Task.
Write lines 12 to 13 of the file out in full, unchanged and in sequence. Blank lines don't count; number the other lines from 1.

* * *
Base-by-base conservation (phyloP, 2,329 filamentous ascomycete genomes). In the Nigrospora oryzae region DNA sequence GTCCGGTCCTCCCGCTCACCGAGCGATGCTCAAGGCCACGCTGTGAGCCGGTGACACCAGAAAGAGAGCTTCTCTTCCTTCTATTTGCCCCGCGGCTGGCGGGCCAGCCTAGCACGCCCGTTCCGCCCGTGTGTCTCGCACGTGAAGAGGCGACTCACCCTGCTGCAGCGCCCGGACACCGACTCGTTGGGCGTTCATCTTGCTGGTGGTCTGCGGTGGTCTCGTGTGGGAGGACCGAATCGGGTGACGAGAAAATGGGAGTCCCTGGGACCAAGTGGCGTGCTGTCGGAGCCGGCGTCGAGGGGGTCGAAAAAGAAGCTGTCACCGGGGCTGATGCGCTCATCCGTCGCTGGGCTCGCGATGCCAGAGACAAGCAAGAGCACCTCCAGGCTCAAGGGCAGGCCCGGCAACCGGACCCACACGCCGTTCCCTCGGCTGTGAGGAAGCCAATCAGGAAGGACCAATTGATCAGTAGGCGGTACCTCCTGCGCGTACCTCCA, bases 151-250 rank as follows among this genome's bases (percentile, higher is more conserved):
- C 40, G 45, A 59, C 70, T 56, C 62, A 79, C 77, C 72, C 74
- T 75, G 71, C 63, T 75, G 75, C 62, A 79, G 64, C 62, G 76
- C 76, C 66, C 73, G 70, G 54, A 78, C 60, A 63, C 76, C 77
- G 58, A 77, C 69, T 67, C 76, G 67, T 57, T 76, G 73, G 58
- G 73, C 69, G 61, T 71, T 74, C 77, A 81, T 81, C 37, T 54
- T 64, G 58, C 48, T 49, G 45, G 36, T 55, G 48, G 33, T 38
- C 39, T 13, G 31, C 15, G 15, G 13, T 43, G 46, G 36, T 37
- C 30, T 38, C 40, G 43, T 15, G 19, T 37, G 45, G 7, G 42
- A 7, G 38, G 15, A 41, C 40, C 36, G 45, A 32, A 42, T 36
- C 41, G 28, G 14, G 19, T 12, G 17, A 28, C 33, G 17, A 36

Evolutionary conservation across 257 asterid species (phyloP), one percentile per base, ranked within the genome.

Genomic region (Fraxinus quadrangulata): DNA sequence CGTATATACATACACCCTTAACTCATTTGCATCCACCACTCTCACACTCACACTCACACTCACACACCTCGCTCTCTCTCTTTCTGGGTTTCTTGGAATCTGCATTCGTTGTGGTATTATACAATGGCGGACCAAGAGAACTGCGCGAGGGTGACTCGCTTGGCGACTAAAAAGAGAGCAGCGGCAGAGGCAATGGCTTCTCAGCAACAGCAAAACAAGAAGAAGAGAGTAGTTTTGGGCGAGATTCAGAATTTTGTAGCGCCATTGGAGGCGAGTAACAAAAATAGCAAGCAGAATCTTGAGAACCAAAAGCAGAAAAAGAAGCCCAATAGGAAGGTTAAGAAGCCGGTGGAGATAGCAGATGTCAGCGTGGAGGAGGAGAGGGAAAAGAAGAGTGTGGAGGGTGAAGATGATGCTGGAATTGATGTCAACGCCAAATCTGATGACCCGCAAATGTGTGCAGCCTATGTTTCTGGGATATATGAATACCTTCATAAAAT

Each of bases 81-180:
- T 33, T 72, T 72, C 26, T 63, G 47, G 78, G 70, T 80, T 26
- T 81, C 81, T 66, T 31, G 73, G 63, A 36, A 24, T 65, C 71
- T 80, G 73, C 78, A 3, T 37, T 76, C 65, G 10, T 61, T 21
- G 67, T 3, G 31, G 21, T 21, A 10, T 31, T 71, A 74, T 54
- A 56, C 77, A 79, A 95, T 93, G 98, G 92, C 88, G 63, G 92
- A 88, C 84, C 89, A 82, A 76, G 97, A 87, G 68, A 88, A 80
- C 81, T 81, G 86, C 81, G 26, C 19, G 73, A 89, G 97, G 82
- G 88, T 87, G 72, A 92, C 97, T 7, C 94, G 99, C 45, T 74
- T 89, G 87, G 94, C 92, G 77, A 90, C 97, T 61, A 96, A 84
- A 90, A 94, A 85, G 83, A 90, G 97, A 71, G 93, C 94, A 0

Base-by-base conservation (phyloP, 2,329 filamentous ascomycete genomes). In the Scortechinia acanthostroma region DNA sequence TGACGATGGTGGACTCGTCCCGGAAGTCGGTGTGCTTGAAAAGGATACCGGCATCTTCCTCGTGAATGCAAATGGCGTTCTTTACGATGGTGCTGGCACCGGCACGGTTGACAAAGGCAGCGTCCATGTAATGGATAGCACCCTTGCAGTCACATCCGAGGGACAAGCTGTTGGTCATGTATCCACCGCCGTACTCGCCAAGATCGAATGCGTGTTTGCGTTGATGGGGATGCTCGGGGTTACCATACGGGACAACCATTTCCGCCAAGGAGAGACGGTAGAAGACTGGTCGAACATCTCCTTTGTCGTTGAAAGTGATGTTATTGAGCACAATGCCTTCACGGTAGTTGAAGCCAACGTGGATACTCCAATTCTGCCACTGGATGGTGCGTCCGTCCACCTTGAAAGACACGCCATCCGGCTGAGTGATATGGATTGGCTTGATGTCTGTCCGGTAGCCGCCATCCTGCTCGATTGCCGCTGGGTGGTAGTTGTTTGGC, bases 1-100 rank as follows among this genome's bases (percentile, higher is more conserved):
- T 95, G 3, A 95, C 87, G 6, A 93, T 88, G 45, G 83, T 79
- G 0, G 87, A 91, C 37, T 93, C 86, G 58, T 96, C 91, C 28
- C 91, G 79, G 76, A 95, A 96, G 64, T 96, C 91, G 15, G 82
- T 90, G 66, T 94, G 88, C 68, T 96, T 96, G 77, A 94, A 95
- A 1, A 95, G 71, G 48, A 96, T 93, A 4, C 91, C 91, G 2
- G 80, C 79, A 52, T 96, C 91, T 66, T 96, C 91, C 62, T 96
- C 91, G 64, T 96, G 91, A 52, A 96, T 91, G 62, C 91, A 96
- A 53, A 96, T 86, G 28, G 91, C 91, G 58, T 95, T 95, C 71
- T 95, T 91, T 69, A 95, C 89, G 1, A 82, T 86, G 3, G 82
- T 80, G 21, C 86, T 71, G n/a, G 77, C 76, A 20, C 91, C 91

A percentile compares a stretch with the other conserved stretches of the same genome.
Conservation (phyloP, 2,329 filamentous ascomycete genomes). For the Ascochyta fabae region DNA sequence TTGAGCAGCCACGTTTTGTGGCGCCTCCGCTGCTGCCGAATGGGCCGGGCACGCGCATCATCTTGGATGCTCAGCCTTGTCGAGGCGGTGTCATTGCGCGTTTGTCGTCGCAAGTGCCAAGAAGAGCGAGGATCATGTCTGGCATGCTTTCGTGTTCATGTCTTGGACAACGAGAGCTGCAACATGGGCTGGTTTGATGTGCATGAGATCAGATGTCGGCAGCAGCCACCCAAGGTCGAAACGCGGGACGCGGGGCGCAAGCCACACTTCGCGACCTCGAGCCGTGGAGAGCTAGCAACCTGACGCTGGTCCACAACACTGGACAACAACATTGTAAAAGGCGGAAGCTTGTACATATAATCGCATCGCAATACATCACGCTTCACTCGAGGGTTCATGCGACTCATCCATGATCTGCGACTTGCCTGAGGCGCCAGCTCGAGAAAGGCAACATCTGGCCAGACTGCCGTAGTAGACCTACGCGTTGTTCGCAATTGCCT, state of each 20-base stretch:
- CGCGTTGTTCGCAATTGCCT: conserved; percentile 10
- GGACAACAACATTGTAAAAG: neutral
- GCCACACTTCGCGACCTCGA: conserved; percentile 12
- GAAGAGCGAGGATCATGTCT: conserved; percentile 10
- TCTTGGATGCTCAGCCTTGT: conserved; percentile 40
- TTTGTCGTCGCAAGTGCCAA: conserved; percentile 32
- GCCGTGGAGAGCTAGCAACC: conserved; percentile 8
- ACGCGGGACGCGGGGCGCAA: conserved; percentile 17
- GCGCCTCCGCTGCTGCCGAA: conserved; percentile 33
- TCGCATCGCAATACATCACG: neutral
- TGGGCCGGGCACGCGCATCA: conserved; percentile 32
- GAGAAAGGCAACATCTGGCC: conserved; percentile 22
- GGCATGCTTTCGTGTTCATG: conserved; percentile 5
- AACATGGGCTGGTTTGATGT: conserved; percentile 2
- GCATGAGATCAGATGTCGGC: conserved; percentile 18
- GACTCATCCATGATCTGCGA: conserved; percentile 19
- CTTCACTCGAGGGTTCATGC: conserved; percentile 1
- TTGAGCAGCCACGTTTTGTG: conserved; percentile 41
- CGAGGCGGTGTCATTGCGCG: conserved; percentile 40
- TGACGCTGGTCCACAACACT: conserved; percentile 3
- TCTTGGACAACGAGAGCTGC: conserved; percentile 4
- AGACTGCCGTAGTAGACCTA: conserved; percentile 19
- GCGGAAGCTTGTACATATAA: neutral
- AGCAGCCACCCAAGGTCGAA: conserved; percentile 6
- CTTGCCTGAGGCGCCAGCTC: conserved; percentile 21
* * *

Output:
Evolutionary conservation across 257 asterid species (phyloP), one percentile per base, ranked within the genome.

Genomic region (Fraxinus quadrangulata): DNA sequence CGTATATACATACACCCTTAACTCATTTGCATCCACCACTCTCACACTCACACTCACACTCACACACCTCGCTCTCTCTCTTTCTGGGTTTCTTGGAATCTGCATTCGTTGTGGTATTATACAATGGCGGACCAAGAGAACTGCGCGAGGGTGACTCGCTTGGCGACTAAAAAGAGAGCAGCGGCAGAGGCAATGGCTTCTCAGCAACAGCAAAACAAGAAGAAGAGAGTAGTTTTGGGCGAGATTCAGAATTTTGTAGCGCCATTGGAGGCGAGTAACAAAAATAGCAAGCAGAATCTTGAGAACCAAAAGCAGAAAAAGAAGCCCAATAGGAAGGTTAAGAAGCCGGTGGAGATAGCAGATGTCAGCGTGGAGGAGGAGAGGGAAAAGAAGAGTGTGGAGGGTGAAGATGATGCTGGAATTGATGTCAACGCCAAATCTGATGACCCGCAAATGTGTGCAGCCTATGTTTCTGGGATATATGAATACCTTCATAAAAT